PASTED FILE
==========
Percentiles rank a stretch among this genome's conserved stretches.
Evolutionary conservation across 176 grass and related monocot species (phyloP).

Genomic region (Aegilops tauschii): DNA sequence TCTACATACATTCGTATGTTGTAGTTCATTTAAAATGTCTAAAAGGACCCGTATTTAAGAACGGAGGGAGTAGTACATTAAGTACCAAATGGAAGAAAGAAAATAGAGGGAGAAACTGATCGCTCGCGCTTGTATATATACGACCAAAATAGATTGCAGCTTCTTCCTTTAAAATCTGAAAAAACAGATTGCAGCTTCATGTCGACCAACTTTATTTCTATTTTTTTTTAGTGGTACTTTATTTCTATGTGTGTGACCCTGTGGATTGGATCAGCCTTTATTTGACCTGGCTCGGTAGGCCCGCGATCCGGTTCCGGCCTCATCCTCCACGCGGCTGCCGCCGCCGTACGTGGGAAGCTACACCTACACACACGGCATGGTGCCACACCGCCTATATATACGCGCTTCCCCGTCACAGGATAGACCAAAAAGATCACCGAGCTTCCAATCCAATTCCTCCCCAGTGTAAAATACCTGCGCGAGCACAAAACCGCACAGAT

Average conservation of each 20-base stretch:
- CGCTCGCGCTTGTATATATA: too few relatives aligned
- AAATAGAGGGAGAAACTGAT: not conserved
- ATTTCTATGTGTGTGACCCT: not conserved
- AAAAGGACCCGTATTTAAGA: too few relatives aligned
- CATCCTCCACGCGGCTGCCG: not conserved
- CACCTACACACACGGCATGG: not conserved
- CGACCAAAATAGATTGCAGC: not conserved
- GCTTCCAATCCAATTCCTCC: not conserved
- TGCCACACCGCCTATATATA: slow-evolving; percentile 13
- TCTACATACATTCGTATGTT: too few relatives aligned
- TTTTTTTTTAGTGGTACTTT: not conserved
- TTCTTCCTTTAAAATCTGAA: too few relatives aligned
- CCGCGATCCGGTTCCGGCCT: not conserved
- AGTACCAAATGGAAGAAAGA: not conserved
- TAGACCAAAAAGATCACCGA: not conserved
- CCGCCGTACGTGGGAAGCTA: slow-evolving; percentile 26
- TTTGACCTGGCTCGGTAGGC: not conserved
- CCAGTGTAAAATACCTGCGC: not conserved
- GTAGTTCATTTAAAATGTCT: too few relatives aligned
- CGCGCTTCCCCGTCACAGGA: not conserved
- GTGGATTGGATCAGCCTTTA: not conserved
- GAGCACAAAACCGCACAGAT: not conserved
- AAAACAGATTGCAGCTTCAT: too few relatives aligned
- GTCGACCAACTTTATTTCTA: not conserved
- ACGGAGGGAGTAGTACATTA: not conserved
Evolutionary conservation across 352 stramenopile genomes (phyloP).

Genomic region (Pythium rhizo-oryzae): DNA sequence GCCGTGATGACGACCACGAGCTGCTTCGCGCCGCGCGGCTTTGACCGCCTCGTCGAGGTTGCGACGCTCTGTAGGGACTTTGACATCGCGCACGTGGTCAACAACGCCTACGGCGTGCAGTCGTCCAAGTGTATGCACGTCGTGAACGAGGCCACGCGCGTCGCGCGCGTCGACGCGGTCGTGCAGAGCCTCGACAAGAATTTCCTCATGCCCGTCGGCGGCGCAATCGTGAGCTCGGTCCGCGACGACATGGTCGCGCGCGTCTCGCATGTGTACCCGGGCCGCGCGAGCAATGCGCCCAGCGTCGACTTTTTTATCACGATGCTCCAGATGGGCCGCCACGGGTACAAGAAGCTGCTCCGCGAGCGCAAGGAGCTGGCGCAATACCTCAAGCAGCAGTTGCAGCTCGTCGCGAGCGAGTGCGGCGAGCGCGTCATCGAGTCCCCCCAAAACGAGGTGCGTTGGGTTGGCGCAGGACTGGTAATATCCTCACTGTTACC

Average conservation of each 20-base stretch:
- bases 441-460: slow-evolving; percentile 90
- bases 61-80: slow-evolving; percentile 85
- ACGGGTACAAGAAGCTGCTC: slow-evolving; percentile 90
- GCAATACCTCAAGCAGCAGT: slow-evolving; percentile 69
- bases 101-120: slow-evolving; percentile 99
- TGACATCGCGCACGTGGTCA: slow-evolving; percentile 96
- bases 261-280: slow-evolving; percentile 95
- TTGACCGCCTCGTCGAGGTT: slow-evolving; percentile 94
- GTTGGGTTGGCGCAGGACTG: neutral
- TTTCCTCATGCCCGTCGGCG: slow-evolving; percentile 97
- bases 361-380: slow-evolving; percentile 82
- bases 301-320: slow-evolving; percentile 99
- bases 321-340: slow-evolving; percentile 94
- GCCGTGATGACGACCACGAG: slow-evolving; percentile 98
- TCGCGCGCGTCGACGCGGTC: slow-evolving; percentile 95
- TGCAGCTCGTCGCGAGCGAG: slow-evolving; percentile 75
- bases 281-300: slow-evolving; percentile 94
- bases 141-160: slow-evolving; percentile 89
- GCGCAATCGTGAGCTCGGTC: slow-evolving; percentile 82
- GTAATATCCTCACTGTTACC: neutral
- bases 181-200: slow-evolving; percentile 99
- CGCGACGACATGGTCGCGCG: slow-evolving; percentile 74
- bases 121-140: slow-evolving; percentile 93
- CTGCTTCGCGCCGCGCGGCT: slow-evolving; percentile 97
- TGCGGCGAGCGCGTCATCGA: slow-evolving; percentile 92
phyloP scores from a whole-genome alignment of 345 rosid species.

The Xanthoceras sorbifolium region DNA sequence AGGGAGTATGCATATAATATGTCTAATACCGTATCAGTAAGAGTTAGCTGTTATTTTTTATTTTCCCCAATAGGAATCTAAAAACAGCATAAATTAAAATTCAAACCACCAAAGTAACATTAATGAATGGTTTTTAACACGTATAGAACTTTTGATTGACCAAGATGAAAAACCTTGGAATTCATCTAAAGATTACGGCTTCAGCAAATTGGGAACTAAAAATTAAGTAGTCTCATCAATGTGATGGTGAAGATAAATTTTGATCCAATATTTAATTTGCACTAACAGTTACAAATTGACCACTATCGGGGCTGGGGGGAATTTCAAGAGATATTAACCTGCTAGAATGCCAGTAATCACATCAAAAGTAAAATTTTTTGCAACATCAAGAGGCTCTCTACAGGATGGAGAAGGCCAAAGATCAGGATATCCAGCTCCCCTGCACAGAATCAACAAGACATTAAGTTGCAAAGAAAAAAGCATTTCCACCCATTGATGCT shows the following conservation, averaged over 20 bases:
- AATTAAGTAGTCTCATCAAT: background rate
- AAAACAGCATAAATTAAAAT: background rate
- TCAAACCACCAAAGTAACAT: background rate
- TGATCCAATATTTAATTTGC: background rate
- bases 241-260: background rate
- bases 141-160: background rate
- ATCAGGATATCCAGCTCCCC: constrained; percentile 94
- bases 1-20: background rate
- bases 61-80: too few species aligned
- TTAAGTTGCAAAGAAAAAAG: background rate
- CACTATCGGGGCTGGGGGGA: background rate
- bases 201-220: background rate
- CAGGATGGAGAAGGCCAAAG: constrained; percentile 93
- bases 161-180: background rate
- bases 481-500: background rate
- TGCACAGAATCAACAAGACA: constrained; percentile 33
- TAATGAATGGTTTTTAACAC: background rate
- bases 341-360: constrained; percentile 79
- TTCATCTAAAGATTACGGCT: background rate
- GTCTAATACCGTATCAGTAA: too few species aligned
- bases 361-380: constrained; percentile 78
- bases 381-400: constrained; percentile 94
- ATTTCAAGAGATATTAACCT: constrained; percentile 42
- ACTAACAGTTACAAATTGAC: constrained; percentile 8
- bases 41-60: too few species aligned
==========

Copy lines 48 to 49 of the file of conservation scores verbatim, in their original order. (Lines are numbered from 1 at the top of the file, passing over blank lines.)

- TGCAGCTCGTCGCGAGCGAG: slow-evolving; percentile 75
- bases 281-300: slow-evolving; percentile 94